Last Friday (July 17th), we lost two American heroes and trailblazers: Minister C.T. Vivian and Congressman John Lewis. Both Lewis and Vivian worked alongside Martin Luther King, Jr., and were leaders in their own right as well.
These Civil Rights giants put their lives on the line for equal rights. Their service was their life and their life was their service.
Their advocacy never really ended. In a brief conversation I had with Minster Vivian in 2017 it seemed like he was not truly satisfied. The same can be said for Congressman Lewis. They acknowledge the progress but had no intention of settling in and finding comfort.
Yes, both fought for voting rights of Black people and now we have that, but there are still elements of their activism and advocacy that remain slightly altered, not truly changed. That is why they continued to lift their voices.
For example, in voting, although everyone now has the opportunity, the privilege to vote without being harassed or challenged to a written test, there is still modern-day voter suppression. Those hour-long lines on voting day, out-of-date voting machines, and the lack of voting machines in highly populated areas, are just a few examples of modern-day voter suppression.
Minister Vivian and Congressman Lewis taught us so much. I am filled with gratitude as I write this because their courageousness brought about change. They encouraged people to see that right is right. Period. It did not matter about party affiliation or politics. Right was right, even if it meant breaking current laws to prove it.
The lives of Minister Vivian and Congressman John Lewis deserve continual celebration. Their commitment to better for not only Black people but everyone is something I am striving towards. Their love for all was well-evident in the way they lived, spoke, and advocated; it’s inspiring to say the least.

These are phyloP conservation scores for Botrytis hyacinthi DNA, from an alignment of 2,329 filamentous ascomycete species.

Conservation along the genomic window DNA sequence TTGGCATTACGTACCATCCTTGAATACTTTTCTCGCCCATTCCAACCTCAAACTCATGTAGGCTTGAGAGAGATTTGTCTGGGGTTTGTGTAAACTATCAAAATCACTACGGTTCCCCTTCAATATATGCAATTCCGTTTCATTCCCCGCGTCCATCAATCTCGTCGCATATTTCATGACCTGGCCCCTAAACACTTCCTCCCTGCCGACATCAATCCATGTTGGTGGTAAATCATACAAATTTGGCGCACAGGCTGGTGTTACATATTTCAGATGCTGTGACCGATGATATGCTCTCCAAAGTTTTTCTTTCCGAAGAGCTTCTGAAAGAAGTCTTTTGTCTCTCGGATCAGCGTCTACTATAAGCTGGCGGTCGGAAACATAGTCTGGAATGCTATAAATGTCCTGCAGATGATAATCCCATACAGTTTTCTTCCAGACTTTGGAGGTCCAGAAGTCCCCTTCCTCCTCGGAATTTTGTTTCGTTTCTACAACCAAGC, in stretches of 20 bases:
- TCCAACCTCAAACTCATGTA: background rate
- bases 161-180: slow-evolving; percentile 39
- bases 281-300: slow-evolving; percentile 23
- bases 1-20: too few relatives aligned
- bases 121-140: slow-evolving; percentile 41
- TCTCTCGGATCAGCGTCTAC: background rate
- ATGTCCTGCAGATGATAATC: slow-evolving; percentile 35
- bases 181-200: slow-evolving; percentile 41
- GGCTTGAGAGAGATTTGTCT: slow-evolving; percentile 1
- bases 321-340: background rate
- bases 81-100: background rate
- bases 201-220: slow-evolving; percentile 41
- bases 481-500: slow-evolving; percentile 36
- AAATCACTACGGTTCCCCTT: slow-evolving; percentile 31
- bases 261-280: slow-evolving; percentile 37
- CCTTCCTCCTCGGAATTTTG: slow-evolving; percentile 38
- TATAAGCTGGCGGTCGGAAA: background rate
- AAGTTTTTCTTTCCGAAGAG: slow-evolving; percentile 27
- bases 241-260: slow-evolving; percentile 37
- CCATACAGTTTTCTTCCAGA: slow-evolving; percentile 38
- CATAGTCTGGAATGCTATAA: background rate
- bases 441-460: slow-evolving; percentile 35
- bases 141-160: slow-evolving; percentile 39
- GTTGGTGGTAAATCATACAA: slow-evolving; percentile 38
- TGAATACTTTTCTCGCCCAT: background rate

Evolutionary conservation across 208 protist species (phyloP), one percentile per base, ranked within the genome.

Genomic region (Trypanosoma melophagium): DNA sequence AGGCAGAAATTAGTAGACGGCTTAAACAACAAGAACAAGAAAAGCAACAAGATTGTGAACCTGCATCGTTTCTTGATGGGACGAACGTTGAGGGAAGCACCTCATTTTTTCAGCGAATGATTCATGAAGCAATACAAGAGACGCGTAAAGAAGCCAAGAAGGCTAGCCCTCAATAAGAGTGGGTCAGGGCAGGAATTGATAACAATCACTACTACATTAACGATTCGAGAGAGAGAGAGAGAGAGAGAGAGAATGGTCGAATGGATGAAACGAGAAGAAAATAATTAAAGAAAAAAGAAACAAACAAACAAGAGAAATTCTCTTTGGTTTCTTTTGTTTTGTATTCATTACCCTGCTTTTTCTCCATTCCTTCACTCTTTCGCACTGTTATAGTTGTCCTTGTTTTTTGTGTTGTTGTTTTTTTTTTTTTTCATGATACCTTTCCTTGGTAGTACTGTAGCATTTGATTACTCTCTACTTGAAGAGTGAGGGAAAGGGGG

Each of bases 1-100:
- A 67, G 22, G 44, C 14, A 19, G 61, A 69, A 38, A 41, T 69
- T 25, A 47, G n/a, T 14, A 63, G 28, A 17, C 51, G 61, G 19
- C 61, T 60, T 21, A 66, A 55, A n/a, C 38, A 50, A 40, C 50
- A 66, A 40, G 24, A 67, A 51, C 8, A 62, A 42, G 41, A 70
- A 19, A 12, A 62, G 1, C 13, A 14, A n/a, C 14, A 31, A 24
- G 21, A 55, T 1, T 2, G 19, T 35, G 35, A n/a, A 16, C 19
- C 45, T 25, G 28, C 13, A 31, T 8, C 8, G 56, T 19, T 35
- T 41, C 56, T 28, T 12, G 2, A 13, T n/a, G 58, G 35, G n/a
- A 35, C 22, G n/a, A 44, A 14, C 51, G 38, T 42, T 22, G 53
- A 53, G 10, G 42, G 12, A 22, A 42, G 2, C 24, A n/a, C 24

As I think of the achievements and life of Lewis and Vivian, I am reminded of many of their peers who were snatched from this world because of their advocacy, like Martin Luther King, Jr. and Medgar Evers. Civil Rights leaders deserve to grow old.
I will never understand how advocating for human rights provokes a type of violence that caused C.T. Vivian to be punched in the face in Alabama, for John Lewis to be beaten on the Edmund Pettus Bridge, for Martin Luther King, Jr. to be assassinated at the Lorraine Hotel, and for Medgar Evers to be assassinated on the doorsteps of his home.
Our Civil Rights leaders, of the 1960s and today, deserve to grow old. John Lewis lived 80 years. C. T. Vivian lived 95 years.
Even in old age, they were passionate about civil and human rights. Their willingness and passion to purse better and push those around them to do the same is something we must continue.
The baton has been passed to you and me… Although monumental, their spirit of greatness must be continued. So, let’s go get in some “good trouble”.
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